On the first Friday night of summer, I went to dinner with a group of friends and had the opportunity to meet some new people. In the course of the evening over good food and wine, we shared stories and got a peek into one another’s lives. The last four years of my life have been greatly impacted by my husband’s diagnosis of cancer and subsequent death. While I am much more than “the woman whose husband died”, this experience significantly informs who I am, how I show up and what I have to offer. Upon hearing a brief version of my story, one new friend asked “How’s the grief going?”. I paused for a moment, smiled, repeated the question aloud and said “That’s a great question. It’s going!”. I laughed and said “And it’s going to keep going.”
I was keenly aware that while I was speaking words about grief, I actually felt incredible joy. One of the many teachings I’ve received along this journey is that grief and joy are inextricably linked. I had no idea that was the case, that it was possible for your heart to expand and become polished by grief, allowing you to feel immense joy and gratitude. It’s still astonishing to me that I can honestly say I’ve never been happier in my life. As a result of this transformative experience, I am now called to share my journey with grief, amplify the teachings I’ve received, and hold space for others to do the ongoing work of metabolizing grief in order to allow joy to be reborn within us over and over again in a regenerative way.
“The deeper that sorrow carves into your being the more joy you can contain.”
— Kahil Gibran
What Is Grief?
Grief is both an emotion and a skill set. Most of us know grief as the sorrow, longing and heartbreak we feel when we experience the death of a loved one. I have learned that grief can be viewed in a much broader context. Francis Weller, author of the book The Wild Edge of Sorrow, speaks about five gates of grief: 1) We will loose everything we love, 2) There are places inside us that have not known love, 3) The sorrows of the world, 4) We did not get what we expected, and 5) Ancestral grief. Each of these gates leads us to the regenerative potential inherent in the grieving process. Given the comprehensive nature of these gates of grief, instead of asking “What is grief?” it might be more appropriate to ask “What ISN’T grief?”.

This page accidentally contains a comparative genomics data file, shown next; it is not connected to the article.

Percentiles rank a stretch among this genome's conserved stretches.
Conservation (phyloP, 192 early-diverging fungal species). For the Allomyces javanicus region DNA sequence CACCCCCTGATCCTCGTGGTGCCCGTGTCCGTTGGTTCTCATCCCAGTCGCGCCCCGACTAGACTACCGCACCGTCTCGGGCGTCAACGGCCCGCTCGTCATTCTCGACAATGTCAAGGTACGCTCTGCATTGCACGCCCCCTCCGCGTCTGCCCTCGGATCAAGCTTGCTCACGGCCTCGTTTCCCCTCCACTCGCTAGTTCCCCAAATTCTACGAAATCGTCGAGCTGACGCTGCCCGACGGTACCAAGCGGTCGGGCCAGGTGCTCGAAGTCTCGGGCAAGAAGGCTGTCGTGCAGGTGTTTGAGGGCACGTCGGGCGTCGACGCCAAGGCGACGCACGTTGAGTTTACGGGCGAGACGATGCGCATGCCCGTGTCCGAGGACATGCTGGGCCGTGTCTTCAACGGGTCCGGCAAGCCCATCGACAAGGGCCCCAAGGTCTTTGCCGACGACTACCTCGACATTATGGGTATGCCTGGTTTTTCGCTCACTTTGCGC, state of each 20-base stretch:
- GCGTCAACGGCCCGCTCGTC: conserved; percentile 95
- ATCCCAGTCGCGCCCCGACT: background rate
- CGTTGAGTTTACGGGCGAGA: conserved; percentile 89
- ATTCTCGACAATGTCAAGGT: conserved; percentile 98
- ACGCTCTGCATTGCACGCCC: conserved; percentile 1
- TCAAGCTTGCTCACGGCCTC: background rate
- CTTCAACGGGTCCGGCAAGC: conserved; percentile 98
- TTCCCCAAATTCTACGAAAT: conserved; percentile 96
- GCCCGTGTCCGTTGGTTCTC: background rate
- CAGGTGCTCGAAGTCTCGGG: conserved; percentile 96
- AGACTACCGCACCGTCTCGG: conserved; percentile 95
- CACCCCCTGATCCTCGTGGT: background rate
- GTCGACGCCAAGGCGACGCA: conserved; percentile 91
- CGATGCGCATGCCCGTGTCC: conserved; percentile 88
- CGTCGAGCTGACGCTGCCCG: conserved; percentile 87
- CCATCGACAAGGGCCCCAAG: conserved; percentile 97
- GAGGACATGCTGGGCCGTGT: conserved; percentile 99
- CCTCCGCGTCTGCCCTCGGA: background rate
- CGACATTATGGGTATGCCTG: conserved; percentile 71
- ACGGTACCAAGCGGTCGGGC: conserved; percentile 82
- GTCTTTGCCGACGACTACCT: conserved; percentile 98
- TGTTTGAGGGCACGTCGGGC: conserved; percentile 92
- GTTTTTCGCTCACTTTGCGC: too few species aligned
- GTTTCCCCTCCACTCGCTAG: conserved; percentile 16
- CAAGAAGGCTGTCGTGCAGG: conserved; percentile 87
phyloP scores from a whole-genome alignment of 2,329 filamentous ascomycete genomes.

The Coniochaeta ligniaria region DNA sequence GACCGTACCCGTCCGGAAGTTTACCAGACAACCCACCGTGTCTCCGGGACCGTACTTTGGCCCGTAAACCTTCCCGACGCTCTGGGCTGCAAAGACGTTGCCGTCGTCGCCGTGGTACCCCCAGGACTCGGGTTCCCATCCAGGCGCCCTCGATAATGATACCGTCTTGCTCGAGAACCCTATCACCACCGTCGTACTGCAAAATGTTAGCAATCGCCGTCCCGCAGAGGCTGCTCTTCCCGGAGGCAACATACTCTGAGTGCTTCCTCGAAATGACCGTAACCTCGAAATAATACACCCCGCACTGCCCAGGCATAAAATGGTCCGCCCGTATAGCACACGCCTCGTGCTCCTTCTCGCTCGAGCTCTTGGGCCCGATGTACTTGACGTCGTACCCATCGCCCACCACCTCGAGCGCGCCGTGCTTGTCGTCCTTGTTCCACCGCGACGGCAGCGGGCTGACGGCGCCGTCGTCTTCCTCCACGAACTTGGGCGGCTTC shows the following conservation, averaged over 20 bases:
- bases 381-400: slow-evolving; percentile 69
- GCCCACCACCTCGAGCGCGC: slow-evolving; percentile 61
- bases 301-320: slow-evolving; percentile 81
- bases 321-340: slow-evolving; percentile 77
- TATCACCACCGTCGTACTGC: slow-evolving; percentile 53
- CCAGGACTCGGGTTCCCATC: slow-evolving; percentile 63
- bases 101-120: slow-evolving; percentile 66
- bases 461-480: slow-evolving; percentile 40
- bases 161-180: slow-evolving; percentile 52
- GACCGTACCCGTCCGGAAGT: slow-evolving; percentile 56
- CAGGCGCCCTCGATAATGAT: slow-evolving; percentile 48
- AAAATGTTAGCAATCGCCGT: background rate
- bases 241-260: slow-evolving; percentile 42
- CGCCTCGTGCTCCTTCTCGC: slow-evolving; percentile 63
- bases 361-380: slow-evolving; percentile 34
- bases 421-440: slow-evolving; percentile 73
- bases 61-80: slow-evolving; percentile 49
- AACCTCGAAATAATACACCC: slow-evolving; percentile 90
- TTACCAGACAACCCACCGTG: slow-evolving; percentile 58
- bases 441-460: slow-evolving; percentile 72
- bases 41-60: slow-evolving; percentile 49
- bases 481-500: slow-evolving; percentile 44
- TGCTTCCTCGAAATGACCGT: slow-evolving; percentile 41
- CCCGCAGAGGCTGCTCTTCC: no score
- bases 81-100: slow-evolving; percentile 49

I invite you to rethink grief and imagine it as a natural process that is part of our original instructions as human beings. When we’re tired, we sleep. When we eat, we go to the bathroom. When we care, we grieve. Instead of seeing grief as a heavily cloaked dark figure, imagine it as a gift that brings us into the light, into our fullest vibrancy of life. As Francis Weller says, “ . . . grief is not here to take us hostage, but instead to reshape us in some fundamental way, to help us become our mature selves, capable of living in the creative tension between grief and gratitude. In so doing, our hearts are ripened and made available for the great work of loving our lives and this astonishing world. It is an act of soul activism.” Allow your soul to be activated. The world needs you at your biggest and brightest.
Donna Helete is a regenerative grief coach. She’s a relationship tender, mentor and community builder, with experience in non-profit leadership. She walks a path toward elderhood, bringing with her real life credentials which include the death of her husband of 28 years in September 2015. Through her experience, she learned there’s a regenerative nature to grief which allows our spirits to be reborn again and again. She is honored to pay forward the support and wisdom she received along the way to help others experience a vibrancy of life. She provides one-on-one regenerative grief coaching sessions in addition to other facilitation services, which can be found on her website donnahelete.com (launching soon!). You can contact Donna at firstname.lastname@example.org.